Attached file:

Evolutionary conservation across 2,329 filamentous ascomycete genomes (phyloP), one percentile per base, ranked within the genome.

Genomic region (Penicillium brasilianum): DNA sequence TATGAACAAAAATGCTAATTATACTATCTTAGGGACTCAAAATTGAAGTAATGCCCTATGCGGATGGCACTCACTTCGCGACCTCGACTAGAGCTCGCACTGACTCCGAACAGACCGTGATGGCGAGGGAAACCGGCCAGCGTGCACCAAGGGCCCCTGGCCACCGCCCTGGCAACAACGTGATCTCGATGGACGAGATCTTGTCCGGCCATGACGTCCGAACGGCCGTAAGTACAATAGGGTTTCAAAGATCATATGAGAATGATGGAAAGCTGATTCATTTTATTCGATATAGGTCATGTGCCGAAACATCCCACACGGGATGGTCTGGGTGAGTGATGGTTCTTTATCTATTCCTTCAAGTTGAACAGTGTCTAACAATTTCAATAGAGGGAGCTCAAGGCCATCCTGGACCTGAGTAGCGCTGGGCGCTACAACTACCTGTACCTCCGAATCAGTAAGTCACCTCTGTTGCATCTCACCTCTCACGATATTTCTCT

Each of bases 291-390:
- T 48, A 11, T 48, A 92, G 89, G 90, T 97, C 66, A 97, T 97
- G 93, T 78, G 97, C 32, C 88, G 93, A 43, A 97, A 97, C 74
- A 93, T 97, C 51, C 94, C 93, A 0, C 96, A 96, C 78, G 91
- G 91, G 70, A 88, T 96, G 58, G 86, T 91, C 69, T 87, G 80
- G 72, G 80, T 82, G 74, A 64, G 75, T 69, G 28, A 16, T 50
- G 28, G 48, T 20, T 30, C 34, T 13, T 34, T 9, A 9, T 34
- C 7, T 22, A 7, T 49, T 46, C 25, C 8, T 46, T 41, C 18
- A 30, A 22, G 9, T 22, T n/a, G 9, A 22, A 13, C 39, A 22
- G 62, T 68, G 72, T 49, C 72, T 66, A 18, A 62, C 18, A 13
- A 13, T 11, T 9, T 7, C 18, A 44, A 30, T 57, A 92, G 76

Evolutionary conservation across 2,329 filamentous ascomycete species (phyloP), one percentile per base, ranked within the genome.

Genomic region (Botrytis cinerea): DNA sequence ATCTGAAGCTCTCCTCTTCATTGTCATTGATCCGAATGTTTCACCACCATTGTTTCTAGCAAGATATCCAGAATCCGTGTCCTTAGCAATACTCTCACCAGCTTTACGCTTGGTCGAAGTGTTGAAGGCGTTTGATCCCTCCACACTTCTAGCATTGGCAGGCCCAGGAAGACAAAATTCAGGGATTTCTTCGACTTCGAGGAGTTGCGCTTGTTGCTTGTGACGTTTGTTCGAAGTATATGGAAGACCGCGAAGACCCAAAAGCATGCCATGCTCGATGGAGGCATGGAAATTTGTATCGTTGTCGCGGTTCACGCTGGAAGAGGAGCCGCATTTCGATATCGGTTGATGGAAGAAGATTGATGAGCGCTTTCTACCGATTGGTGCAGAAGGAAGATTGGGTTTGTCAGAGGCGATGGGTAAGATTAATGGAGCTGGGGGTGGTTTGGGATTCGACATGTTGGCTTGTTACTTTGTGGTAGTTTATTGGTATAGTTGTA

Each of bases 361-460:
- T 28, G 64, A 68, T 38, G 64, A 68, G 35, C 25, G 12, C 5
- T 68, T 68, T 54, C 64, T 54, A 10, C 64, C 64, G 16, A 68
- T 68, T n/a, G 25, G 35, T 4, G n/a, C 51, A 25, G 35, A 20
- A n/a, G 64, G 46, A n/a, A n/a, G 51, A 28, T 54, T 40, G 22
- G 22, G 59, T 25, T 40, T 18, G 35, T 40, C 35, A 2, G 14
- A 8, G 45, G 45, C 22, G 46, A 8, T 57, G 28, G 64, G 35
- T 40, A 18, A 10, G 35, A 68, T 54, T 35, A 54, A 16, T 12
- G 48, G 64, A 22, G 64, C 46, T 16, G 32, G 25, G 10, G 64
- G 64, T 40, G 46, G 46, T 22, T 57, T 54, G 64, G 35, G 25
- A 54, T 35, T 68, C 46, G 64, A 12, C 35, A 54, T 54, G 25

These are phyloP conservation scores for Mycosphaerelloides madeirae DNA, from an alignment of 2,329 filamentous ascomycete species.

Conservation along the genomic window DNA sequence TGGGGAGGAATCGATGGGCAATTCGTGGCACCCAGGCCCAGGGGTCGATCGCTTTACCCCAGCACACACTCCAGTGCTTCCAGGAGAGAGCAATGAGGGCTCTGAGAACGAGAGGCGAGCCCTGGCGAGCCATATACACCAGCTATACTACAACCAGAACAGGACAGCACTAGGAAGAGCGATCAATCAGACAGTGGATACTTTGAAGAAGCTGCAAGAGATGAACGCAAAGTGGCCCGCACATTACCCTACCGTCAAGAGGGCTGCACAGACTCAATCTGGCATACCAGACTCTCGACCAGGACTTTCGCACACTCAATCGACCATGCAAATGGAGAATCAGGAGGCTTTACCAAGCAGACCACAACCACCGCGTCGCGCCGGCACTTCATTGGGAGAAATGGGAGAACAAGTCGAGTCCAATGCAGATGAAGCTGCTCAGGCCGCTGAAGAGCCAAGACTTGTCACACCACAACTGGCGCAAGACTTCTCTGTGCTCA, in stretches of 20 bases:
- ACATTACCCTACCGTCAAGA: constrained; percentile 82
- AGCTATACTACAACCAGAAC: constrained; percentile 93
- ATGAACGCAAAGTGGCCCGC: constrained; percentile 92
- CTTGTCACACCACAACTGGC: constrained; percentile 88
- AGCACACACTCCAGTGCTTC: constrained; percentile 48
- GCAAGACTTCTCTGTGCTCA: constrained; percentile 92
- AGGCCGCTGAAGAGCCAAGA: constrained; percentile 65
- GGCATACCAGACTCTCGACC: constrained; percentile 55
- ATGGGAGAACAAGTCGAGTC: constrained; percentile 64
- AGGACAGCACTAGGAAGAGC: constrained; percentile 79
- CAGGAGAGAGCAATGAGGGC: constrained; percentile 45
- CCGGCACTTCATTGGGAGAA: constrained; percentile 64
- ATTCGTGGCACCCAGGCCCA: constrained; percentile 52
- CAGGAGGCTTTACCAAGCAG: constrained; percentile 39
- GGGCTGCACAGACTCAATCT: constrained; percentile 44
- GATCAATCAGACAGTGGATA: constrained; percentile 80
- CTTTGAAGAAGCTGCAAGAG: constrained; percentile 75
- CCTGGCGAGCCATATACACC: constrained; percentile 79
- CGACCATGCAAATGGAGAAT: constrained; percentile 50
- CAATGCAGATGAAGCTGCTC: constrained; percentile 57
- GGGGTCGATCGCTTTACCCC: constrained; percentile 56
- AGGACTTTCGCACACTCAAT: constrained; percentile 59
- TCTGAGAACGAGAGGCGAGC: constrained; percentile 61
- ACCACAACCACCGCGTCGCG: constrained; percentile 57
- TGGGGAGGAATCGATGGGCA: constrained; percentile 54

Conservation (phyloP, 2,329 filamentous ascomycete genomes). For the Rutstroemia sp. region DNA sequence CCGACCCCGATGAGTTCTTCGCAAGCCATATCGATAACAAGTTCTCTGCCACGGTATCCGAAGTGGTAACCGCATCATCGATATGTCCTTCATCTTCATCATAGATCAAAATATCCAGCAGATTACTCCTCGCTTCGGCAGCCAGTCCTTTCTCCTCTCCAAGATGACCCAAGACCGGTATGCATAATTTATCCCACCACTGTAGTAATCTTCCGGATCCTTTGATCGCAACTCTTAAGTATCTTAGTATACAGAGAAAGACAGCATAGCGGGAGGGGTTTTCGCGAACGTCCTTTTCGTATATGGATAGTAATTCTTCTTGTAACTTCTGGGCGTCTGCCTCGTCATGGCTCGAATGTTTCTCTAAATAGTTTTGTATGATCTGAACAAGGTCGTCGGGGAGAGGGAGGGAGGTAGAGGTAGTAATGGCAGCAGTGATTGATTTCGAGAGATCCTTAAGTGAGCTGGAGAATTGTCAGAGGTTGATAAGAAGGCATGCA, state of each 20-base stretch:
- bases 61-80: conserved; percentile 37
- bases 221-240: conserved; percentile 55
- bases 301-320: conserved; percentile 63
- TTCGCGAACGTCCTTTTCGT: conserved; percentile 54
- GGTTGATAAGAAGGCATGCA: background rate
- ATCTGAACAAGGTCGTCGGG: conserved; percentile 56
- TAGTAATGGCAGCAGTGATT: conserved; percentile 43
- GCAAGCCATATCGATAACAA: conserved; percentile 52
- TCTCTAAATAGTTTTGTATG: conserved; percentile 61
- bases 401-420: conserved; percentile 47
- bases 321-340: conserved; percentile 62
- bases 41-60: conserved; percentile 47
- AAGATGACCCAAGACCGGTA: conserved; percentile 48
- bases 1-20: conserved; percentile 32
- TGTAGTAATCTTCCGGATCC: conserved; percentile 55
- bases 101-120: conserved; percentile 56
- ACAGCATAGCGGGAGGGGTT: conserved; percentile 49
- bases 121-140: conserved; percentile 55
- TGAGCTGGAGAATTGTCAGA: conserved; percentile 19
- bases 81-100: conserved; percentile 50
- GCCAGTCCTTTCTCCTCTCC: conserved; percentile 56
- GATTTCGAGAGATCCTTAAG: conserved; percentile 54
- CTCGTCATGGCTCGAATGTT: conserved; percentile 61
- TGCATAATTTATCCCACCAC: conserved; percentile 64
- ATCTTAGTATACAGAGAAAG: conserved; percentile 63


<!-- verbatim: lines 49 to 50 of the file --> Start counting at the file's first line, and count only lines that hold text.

- GGGGTCGATCGCTTTACCCC: constrained; percentile 56
- AGGACTTTCGCACACTCAAT: constrained; percentile 59